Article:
“…despite having done well at your job, you feel like you’re a fraud and it’s only a matter of time before everyone finds out that you’re just an ‘impostor’ and the house of cards collapses.”
I was captivated by its simplicity, its wide-open page spaces, and its daily “HOT” notations that sung out to me, siren-like: you, absent-minded gal that you are, can prioritize! You can!
That pint-sized brain of mine, tucked inside my skinny little body that wore a hefty neon pink and yellow backpack, heard only one thing: you could have done better.
I wanted to re-frame a breakdown into a breakthrough.
We can’t continue doing things that we don’t like or things we’re not meant to do simply because popular phraseology commands that we strive onward.
If Angie’s name sounds familiar to you, there’s good reason. In early 2010, Angie made the news when she live-tweeted her abortion after an IUD implant failed to protect her from pregnancy. Unlike most women who elect to abort, Angie found herself in the national spotlight because of her decision to go public.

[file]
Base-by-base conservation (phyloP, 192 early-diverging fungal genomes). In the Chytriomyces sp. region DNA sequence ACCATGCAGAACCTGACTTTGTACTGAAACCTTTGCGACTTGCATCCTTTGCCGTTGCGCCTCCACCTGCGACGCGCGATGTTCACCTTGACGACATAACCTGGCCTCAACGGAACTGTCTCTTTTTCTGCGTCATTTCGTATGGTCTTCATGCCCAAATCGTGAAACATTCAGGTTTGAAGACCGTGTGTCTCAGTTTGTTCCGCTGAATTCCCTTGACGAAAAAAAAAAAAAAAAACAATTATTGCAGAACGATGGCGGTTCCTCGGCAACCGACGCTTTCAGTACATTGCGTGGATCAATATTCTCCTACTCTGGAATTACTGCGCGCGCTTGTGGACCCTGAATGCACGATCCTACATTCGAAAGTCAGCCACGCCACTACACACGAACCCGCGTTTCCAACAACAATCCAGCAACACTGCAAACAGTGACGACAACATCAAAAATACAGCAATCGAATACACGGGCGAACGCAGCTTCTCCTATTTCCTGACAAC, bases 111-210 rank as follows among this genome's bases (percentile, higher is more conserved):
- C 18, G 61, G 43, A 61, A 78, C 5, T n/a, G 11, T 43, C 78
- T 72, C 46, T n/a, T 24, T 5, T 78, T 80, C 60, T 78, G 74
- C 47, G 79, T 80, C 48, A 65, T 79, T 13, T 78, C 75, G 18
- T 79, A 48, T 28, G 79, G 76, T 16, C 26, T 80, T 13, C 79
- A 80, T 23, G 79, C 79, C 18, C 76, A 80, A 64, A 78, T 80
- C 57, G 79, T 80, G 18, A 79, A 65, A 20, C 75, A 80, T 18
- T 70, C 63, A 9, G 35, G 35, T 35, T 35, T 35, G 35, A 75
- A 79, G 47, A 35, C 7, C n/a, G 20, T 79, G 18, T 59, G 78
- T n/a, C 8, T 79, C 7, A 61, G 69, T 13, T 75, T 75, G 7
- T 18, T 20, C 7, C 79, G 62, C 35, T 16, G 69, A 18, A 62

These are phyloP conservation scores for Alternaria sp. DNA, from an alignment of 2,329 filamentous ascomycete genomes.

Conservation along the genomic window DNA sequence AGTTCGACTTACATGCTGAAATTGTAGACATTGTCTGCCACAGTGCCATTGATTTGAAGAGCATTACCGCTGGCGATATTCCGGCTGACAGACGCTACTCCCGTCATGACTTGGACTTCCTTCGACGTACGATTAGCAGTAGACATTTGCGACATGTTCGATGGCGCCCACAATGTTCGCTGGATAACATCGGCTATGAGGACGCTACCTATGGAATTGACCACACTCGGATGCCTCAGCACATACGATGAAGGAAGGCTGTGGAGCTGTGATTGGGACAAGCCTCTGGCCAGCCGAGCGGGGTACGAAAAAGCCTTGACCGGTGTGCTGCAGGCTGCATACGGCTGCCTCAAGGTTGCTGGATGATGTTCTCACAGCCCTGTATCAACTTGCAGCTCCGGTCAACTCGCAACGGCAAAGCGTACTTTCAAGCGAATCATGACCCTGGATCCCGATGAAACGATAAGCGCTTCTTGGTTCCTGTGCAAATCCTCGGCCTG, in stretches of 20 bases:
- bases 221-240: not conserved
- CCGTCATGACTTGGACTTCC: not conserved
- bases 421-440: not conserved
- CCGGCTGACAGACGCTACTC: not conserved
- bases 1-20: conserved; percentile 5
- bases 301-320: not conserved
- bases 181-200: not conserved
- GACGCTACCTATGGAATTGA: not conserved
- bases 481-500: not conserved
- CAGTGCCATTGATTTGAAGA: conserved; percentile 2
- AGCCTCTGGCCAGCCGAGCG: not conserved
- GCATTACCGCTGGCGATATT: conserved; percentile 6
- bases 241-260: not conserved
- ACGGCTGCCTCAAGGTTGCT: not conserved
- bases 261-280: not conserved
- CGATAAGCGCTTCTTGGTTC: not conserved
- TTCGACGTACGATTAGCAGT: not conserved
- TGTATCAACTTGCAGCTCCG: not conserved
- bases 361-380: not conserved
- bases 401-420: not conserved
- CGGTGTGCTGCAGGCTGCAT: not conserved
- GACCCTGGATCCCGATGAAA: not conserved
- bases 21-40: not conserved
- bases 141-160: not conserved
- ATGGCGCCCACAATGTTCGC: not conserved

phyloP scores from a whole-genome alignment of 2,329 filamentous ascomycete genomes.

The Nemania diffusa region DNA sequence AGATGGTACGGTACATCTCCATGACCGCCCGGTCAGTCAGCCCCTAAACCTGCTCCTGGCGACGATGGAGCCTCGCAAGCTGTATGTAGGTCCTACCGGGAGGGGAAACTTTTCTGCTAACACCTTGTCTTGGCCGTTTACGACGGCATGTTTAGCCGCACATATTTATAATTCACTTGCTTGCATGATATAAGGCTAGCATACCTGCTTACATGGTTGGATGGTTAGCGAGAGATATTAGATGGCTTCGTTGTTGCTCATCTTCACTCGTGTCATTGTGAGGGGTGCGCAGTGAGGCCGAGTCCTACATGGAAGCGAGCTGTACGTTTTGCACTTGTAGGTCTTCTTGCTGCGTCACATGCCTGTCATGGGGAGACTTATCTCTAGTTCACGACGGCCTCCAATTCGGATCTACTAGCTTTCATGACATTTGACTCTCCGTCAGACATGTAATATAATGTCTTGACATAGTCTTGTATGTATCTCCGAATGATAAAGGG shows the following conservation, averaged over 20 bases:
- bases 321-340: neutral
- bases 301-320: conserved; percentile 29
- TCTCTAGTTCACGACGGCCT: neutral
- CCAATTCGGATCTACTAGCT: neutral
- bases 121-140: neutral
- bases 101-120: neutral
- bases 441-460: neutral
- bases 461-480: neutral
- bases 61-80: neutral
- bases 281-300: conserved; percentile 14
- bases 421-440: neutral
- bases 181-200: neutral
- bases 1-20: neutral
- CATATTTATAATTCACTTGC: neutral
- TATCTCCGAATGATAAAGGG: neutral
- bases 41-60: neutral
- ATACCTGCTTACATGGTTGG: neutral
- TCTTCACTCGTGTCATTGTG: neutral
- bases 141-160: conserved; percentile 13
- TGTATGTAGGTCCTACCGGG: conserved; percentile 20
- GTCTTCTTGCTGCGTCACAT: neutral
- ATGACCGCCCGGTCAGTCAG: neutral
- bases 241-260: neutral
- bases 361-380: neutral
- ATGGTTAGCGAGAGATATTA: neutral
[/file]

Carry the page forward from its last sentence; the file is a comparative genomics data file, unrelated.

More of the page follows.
We might seem fortunate, us young folks, because we’re swimming in expensive and glamorous digital gadgetry. But we’re missing something big. Something my parents’ generation enjoyed as a whole.
College: cheap fiberboard shelves, neon clothes hangers, drawstring laundry bags, and extra-long bed sheets. And futons — crisp and clean futons that, by the end of the school year, will reek of days-old beer and mildew. Oh, and stress. And anxiety. And panic.
I should have known that math teachers don’t have a high tolerance for lumberjack humor — or creativity in general. Precision is valued; humor…is not.
The parade of “success” quotes made me anxious — and made me want to sneak into the classroom early in the morning to erase the board and write up some witty quote about failure.